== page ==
Much of the time, a little legal research will produce a ruling that can guide the court and litigants as to how an issue has been addressed in the past. Sometimes, it’s precedential, for what that’s worth these days. Other times, it’s value is merely persuasive, leaving the decision to stand or fall on its merits. Rarely is there absolutely nothing out there, no court decision addressing an issue at all. But when it comes to Trump, novelty is the new normal.
Special prosecutor Jack Smith has employed a rarely used writ of certiorari before judgment to bring two issues before the Supreme Court in advance of trying Trump for his role in the January 6th insurrection. The question presented was carefully framed.
Whether a former President is absolutely immune from federal prosecution for crimes committed while in office or is constitutionally protected from federal prosecution when he has been impeached but not convicted before the criminal proceedings begin.
The question seeks to address two of three arguments decided against Trump by Judge Tanya Chulkan, and before the D.C. Circuit Court of Appeals. As far as i can tell, no one has raised a serious argument in favor of Trump’s position that a president enjoys permanent post-presidential immunity for crimes committed while in office.
Put aside the crimes alleged here, and consider whether Trump, while still president, actually walked down Fifth Avenue, shot and killed someone, just to prove he could. Is a president entitled to commit the crime of murder and be immune from prosecution in perpetuity? The reason this question has never been decided before is that there was no reason to. Trump crossed lines that had never before been crossed, except for Nixon, who at least had sufficient shame to resign when caught.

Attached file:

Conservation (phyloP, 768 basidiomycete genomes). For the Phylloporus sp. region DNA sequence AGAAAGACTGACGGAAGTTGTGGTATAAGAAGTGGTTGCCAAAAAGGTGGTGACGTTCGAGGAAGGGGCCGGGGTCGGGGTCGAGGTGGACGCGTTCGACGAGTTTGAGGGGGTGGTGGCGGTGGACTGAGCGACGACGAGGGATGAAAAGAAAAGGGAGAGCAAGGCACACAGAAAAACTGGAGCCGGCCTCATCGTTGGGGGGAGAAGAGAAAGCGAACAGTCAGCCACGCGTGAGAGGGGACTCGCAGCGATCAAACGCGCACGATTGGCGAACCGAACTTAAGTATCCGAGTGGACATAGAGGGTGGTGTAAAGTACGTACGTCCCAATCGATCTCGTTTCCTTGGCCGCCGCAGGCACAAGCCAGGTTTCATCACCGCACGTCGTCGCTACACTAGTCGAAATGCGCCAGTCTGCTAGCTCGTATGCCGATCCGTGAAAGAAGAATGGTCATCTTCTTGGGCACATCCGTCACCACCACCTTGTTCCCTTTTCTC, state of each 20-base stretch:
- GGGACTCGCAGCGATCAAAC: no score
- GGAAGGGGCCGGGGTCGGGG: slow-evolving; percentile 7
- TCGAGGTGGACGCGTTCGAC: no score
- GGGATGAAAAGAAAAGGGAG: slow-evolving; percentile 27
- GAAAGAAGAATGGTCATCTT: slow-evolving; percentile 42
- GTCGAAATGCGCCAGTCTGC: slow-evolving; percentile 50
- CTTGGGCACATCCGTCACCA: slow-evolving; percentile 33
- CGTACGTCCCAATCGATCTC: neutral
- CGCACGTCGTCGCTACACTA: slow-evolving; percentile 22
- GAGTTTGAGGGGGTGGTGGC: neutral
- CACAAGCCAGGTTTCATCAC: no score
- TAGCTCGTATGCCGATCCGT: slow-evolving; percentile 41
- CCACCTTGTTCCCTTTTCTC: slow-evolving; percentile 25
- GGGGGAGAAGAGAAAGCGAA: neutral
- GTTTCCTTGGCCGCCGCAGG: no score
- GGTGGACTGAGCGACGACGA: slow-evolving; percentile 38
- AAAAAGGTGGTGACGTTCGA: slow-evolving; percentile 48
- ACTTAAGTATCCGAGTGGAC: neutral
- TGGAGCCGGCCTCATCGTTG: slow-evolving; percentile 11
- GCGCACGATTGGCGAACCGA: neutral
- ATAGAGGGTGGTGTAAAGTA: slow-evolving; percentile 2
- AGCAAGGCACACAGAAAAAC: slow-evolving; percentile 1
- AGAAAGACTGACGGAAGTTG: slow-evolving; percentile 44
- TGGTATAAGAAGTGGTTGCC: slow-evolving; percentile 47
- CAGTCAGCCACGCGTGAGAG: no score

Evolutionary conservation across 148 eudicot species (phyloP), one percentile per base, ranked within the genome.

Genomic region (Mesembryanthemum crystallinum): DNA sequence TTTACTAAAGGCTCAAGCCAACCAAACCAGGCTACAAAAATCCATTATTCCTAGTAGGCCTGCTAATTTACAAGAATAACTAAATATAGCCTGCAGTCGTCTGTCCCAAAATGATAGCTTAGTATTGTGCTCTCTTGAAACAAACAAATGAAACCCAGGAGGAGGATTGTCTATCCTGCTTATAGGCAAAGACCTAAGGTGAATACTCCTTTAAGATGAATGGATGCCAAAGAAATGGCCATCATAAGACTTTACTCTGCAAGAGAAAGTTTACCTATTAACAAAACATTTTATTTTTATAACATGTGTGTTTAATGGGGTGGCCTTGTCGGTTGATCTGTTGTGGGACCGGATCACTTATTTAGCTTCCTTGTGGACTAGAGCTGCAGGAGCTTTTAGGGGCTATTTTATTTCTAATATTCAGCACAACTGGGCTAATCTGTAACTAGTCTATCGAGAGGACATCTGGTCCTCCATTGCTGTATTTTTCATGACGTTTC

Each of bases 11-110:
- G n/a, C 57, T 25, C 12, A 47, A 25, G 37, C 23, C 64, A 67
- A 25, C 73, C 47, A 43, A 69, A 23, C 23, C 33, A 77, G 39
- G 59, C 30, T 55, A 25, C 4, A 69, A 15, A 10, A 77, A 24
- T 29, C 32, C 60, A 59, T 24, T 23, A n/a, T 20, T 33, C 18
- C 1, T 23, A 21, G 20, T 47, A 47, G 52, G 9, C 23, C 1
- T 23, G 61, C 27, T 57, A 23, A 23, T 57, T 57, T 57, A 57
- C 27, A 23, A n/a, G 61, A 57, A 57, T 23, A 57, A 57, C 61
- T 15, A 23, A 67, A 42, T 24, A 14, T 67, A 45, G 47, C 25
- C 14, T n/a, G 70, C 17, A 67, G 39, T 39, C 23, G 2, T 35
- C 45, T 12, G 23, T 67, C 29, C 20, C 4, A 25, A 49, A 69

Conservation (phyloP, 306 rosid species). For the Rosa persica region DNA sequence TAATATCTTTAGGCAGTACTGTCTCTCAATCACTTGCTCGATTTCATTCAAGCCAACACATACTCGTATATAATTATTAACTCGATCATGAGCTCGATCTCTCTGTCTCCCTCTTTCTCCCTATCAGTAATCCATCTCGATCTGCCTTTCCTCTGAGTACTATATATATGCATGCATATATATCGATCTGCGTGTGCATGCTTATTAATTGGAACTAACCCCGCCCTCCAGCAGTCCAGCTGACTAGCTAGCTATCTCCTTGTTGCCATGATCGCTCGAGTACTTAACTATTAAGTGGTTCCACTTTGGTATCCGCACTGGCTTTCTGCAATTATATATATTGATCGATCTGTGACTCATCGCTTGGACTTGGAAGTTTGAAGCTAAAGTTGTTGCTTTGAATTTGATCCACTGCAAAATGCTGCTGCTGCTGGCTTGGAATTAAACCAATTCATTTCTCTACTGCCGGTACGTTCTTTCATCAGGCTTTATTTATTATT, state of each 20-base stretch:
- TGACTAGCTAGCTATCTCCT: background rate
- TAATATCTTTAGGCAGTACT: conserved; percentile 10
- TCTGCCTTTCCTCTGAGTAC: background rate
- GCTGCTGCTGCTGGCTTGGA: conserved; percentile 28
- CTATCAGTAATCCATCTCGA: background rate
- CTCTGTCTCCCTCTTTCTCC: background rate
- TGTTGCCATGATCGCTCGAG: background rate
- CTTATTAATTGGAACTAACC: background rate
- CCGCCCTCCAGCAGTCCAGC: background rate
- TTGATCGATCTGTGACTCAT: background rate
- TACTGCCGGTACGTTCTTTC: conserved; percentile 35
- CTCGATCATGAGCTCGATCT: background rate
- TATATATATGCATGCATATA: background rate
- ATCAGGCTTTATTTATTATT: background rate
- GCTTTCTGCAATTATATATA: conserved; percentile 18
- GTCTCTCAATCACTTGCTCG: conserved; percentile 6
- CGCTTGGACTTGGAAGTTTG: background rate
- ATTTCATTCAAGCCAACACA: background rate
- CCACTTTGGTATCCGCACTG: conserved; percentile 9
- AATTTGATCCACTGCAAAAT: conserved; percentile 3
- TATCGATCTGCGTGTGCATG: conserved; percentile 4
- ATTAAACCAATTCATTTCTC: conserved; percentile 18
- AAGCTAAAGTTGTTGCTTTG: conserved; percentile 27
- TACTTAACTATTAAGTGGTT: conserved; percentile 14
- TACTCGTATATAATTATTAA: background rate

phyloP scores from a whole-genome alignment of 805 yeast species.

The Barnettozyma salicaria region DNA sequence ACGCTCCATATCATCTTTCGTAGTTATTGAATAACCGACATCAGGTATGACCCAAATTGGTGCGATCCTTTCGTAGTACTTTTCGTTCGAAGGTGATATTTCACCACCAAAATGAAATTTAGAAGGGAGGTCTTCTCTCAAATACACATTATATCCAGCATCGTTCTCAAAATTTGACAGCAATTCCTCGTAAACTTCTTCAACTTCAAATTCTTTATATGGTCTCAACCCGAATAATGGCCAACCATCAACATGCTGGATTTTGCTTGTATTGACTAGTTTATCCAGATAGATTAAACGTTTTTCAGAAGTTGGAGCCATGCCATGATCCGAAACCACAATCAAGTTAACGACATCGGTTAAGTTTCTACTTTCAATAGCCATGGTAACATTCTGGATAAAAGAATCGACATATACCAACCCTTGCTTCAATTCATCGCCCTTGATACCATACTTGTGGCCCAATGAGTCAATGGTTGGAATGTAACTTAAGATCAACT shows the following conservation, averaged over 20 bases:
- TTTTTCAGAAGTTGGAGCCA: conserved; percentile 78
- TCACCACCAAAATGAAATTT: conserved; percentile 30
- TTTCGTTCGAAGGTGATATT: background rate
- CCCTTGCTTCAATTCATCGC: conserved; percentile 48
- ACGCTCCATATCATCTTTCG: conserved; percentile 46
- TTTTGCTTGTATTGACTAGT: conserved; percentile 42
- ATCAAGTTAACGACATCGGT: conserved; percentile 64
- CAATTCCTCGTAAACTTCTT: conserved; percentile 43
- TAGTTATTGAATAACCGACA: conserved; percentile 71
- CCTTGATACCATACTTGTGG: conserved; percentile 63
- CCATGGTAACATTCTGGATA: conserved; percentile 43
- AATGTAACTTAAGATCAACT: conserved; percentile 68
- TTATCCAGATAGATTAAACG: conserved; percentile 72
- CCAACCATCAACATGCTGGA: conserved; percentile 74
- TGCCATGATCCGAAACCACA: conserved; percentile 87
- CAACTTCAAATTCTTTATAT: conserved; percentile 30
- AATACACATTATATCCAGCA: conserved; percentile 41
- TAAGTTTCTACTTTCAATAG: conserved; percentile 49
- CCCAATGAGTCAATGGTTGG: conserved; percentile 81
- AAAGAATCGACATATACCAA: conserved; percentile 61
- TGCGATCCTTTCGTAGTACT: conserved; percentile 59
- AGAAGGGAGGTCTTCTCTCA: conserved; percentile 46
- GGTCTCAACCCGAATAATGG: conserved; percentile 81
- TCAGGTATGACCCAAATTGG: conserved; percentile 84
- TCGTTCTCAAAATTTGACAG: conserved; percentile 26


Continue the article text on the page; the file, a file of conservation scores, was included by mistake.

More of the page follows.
The second part of the question, whether acquittal at the prior impeachment trial implicates the double jeopardy clause, carries even less heft. Impeachment isn’t a criminal prosecution, similar language notwithstanding, as it bears only upon removal from office. It lacks many features of due process criminal prosecution would require, and is a political rather than legal proceeding. Moreover, it was always understood that it would have no impact on subsequent criminal prosecution, regardless of outcome.
The one question not presented is whether Trump’s calling for insurrection was within his authority as president. If a president truly believes that an election was stolen, that the laws were violated in order to win the presidency, is it not his duty to act upon it? Even though the actions he took were wrong, illegal or ill-advised, if taken within the scope of presidential authority, then they would be immune from post-presidential prosecution to assure that no president made official decisions out of fear of future consequences. If the decision was not made for the benefit of the nation, rightly or wrongly, but for personal benefit, then it would fall outside his presidential authority.
Hopefully, the Supreme Court will speak promptly, clearly and unanimously on these issues so the trial can move forward in a timely manner. Many have suggested that Trump’s purpose isn’t to win on any of these issues, but to delay trial in the hope that he’s wins the election. Of the many ways this can turn out that would probably be the worst for the nation.